I was walking along Broadway to catch the subway downtown to 50th street. I had a strut in my step and I was finally starting to feel like a New Yorker – like I belonged. It was 2001 and I was 25 years old. I had moved to Manhattan from Sydney three years earlier. Initially I dabbled as an over-worked and under-paid editorial assistant for a dotcom company (it was the overly-hyped boom), but eventually I got a job at a magazine. I was much happier and I loved my job.
It was the most glorious day. I remember looking up at the sky before I took the stairs down to the 86th street station and thinking how incredibly blue it was. It was one of those days where everyone’s mood was lifted by the weather. I had a short commute to my office at Hachette Filipacchi Media where I was an editor for Woman’s Day Magazine. It was around 8:30am when I left home.
It probably took 20 minutes for me to ride the subway to 50th street, buy a horrible coffee from a street vendor, and hop in the elevator up to the 42nd floor. The offices of Woman’s Day took up an entire floor of the building with advertising on one side and editorial on the other. We were a close-knit staff of mostly women and a few men, and we were all finding our way in the ocean of editorial that is New York City.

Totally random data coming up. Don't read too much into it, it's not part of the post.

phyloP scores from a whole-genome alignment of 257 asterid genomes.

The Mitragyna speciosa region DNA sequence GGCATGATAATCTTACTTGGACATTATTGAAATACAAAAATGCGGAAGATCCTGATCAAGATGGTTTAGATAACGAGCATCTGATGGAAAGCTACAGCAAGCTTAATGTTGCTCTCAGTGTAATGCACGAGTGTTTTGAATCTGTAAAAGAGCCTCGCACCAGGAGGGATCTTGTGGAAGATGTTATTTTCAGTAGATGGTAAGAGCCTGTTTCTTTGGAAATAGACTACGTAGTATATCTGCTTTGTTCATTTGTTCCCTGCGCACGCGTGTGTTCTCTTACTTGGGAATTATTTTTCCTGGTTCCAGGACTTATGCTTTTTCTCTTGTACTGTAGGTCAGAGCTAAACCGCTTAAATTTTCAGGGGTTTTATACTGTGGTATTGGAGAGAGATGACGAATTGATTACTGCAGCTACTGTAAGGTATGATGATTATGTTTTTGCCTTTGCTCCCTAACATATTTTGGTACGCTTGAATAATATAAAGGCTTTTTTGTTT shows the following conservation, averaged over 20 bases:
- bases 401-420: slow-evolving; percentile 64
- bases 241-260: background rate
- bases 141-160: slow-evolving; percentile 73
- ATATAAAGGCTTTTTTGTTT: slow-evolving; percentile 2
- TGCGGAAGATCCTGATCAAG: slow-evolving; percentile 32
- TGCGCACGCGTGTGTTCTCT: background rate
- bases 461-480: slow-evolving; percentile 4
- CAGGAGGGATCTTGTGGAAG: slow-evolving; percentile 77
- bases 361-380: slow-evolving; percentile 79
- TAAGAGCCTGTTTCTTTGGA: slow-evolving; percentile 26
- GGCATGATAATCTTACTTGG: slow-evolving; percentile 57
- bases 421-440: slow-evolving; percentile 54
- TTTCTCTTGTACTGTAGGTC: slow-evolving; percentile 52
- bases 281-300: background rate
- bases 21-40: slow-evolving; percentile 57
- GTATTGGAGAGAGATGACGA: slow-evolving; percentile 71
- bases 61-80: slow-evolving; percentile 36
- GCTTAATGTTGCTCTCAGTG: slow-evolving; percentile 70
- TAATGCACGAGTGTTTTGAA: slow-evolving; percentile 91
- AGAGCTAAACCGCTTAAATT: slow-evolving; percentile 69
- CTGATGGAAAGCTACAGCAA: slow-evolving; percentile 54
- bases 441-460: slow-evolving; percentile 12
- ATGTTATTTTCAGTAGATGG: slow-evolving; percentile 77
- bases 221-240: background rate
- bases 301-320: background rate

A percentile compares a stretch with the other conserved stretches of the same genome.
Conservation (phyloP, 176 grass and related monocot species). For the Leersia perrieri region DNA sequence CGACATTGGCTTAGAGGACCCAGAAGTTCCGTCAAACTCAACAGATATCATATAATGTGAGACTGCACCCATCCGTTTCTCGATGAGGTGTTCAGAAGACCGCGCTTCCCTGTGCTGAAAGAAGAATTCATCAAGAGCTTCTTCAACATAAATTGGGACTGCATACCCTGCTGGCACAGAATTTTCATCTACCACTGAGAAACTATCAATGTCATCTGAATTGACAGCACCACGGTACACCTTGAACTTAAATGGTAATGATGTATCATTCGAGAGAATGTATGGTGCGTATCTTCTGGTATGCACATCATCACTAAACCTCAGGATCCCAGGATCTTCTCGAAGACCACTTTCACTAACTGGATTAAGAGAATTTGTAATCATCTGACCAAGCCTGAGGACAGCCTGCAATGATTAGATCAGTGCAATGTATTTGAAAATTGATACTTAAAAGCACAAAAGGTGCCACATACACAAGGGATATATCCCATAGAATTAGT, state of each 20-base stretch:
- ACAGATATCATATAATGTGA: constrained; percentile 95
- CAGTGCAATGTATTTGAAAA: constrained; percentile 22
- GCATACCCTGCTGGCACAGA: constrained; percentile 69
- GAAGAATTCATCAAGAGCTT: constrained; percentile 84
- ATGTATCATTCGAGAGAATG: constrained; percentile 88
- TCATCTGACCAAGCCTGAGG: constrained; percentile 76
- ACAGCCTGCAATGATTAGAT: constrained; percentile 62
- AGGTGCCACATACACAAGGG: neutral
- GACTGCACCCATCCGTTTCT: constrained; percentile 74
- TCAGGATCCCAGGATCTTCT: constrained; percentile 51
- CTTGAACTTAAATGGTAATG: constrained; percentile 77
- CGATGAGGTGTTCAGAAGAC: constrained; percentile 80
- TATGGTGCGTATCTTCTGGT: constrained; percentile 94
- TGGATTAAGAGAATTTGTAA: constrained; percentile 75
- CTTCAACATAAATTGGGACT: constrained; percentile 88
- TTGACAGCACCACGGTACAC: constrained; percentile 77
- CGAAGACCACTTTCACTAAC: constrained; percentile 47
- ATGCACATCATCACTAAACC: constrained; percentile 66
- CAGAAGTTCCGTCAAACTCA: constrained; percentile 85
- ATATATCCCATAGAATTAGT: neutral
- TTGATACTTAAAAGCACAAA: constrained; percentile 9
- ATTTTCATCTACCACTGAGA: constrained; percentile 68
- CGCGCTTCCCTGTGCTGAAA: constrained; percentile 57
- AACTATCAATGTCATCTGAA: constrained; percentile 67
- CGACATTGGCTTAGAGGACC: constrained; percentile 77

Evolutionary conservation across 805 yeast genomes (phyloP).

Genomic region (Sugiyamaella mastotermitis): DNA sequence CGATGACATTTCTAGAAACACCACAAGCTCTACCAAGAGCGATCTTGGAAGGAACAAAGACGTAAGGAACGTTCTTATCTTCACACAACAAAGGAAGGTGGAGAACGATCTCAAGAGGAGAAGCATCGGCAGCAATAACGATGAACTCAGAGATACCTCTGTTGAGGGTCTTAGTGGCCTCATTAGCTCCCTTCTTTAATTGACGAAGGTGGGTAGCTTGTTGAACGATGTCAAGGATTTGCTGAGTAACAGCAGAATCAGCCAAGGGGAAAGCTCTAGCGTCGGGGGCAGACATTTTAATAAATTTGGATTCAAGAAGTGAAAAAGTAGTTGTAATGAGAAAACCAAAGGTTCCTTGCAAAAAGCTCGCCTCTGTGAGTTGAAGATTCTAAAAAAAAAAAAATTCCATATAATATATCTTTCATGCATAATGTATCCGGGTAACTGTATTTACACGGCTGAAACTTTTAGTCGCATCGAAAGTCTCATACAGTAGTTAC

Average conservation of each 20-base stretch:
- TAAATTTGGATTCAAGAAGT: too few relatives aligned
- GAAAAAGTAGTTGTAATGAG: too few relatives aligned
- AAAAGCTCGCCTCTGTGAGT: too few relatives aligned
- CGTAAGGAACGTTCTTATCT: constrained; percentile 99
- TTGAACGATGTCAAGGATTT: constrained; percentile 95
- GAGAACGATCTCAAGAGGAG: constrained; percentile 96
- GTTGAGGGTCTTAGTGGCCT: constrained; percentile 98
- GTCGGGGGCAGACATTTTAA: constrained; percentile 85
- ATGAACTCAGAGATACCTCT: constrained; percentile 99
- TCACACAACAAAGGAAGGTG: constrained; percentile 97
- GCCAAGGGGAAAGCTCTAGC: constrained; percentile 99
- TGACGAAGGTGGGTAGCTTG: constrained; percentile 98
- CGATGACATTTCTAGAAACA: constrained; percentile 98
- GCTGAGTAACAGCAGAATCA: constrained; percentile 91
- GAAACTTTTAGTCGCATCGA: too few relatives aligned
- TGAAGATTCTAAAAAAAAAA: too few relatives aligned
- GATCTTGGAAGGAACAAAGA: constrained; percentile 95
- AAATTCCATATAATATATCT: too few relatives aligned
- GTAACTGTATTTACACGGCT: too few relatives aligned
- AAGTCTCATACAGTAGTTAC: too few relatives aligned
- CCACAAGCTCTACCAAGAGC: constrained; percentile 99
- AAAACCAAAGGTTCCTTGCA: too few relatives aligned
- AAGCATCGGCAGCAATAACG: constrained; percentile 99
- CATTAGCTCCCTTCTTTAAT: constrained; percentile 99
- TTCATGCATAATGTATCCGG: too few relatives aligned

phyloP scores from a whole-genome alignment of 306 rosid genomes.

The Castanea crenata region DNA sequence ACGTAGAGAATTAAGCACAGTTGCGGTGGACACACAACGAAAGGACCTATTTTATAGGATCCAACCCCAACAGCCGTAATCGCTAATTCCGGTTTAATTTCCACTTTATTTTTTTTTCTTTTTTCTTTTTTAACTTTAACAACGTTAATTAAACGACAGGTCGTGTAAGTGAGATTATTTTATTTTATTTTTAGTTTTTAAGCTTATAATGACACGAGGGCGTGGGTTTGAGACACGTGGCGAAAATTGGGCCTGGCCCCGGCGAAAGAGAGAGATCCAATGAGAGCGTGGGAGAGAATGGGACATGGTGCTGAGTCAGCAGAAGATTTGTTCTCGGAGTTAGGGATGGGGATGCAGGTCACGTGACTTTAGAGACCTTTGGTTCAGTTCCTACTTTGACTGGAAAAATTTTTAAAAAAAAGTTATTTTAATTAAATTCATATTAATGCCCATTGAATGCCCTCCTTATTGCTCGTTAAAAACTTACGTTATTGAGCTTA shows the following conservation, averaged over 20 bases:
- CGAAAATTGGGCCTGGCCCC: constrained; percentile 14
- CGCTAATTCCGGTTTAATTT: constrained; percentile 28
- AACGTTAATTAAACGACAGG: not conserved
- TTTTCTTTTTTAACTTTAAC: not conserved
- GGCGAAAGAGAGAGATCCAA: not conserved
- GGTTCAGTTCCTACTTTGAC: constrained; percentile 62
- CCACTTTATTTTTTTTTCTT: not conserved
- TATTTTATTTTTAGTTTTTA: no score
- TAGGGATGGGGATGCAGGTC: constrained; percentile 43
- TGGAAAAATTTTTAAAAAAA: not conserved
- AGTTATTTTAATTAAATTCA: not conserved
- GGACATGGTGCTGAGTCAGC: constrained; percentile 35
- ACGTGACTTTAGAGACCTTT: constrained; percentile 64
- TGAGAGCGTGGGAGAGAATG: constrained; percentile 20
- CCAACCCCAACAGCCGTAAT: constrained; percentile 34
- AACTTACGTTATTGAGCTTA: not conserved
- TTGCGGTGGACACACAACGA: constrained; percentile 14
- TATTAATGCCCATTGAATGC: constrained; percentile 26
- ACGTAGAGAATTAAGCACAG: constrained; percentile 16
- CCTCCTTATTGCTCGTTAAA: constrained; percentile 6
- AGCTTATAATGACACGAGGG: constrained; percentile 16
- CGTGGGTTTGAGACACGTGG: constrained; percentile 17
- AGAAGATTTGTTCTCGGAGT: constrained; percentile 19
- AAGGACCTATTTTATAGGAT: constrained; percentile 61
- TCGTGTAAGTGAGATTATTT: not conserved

It was in the elevator that a man who was listening to the radio took his earphone out and said “A plane has hit the World Trade Centre.” What? We all questioned him, but he didn’t know any more. It was about 8:55am. I assumed it was a light aircraft that must have clipped the side somehow. Surely it was a horrible accident.
In the office my editor-in-chief had her TV on and we huddled around trying to get the news. Every now and then I’d run to the south-end of the building where the view was one of the most remarkable panoramas I’ve ever seen leading straight down to the Twin Towers. I could see the smoke billowing up from the gaping hole that was on the side of one of the towers – it wasn’t a small plane that made that hole. I ran back and forth between the TV and the window trying to learn what had happened. I was looking out of the window at 9:03am when I saw the second plane fly full speed into the other tower. I gasped and started to shake. There were screams. Looking at it through a window, watching it happen live, it was obviously real and yet there was a surreal feeling that this could not be happening.
Anxiety and panic filled New York City instantaneously. Everyone was trying to locate their loved ones. At one point I went into my office and noticed the red light on my phone flashing indicating I had messages. It was my Mum and Mal, my boyfriend at the time who is now my husband. I called Mum – she was watching TV at home and my Dad was in Europe on business, I told her I was fine. I called Mal – he had a 9:00am meeting at the World Trade Centre that morning and he was in a taxi heading downtown when the first plane hit. He told the cab driver to turn around and he went back to his midtown office.